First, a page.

The Guardian yesterday published research that shows 3.6m households in the UK are a short step away from poverty, but one simple measure would help these families and boost the wider economy - make childcare tax-deductible.
The Government knows there is a problem, commissioning a review of childcare provision this morning. There is not enough childcare, and sometimes doubts over the quality of childcare.
This study considered working families with two children earning between £17,000 and £41,000, or couples without children earning up to £29,000. They estimate 2.2m children are in this perilous state.
These families have no assets and no savings and may not be able to feed themselves adequately at the end of the month, once salaries have depleted. If something significant hit them, even a hike in fuel costs, then they could be in serious trouble.
The study suggests that these are hardworking people with jobs who cannot make ends meet, ripe for worse if they resort to disastrous 'payday loans'.
Interestingly, this is exactly the class of people the government claims to be helping and is determined to assist.
How and why can so many families find themselves so close to disaster?
If they are renting, they will have seen rents rise sharply in the last few years. Those with children pay staggering sums for nursery fees.
Inflation is high - currently at 3%, rising sharply since the financial collapse of 2008. Wages have been frozen or have even declined. Many have lost their jobs and may have taken work that is less-well paid.
And as we all know, the Age of Austerity means the welfare state is shrinking.
All of these factors add to the financial strain.
What has the government done to match its rhetoric on working families? Despite assurances that working families are the focus of their care and attention through the financial turbulence, the answer is plain - the government has done nothing, and left families to fend for themselves in the face of increasing uncertainty.
The Queen's Speech, announced in May, did include the Children and Families Bill, which will allow families to share leave and give divorcees better access to their children. Unfortunately, these measures will bring only marginal financial relief. There have been no increases in either tax credit allowances or childcare vouchers for as long as I can remember.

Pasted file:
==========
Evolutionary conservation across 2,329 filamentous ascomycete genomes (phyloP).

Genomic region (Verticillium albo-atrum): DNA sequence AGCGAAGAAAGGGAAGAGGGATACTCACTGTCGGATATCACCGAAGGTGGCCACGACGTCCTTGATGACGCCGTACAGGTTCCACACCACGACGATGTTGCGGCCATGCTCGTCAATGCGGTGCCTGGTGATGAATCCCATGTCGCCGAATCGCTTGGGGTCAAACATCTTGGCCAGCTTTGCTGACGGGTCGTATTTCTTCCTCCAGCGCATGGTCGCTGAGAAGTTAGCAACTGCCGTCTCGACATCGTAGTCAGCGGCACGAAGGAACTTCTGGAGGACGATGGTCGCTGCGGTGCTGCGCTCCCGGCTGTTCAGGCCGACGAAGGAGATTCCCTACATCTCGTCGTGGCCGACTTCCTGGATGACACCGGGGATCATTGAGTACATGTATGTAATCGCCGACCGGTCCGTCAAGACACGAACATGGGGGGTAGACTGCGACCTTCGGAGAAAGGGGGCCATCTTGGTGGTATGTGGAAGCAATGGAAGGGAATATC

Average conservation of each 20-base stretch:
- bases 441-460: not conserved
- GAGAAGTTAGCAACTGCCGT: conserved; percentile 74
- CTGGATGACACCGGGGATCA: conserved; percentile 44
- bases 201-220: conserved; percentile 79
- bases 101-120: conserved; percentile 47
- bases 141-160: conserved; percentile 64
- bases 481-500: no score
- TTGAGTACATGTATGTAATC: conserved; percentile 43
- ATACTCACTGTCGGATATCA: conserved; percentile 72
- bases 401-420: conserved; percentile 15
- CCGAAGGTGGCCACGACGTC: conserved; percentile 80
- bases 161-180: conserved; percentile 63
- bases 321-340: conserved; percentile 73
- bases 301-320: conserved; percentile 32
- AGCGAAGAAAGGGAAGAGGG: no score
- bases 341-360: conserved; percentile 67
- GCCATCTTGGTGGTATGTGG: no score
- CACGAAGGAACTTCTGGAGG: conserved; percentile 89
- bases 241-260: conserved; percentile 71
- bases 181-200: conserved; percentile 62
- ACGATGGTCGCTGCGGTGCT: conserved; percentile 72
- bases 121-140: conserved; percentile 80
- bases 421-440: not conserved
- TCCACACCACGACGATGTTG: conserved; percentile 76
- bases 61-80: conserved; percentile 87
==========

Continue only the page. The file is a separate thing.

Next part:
How about a solution that will help those with children, boost the economy and bring more money into the Treasury?
Better than injecting billions of pounds of imaginary money into failing banks, so-called 'quantitative easing', which may or may not even be achieving anything at all, why not support the real economy with a real injection of cash?
A neat suggestion for the brainboxes in the Treasury is to consider is this: nursery fees are exorbitant, but nurseries are not making vast sums from the profession. Families are struggling with finances. Marry the two.
Make childcare costs tax deductible.
This could be done in two ways - bring costs for pre-school children, which is where the biggest financial burden lies, tax deductible, or allow nurseries to become charities, and allow families to write-off fees or donations against tax.
The government's recent U-turn on charitable donations could come in handy in the second case. Childcare typically costs are up to a quarter of income, which is handily the same as the upper limit on charitable donations.
Either way, the result would be identical - to increase the money in parents' pockets, which would feed into the wider economy, and therefore into HM Revenue and Customs. Effectively, a boost to the whole economy.
This would also be widely distributed around the UK, particularly in some of the UK's most deprived areas as families spend their extra cash.
It would also help the nursery sector, allowing them to increase fees without hitting families hard, and allow them to increase their traditionally low pay, hire more people, or both, making nursery childcare a more attractive place to work.
The best part of the suggestion is that there is no downside. Costs would be small, and would help people falling into claim state benefits, which are a far bigger burden on the state.
The cost is to reduce the tax take by the Treasury, but this could be offset by the benefits fairly quickly. The price is the safety net struggling families need - the difference between destitution and a relative comfort, and a cash injection for some of Britain's poorest areas.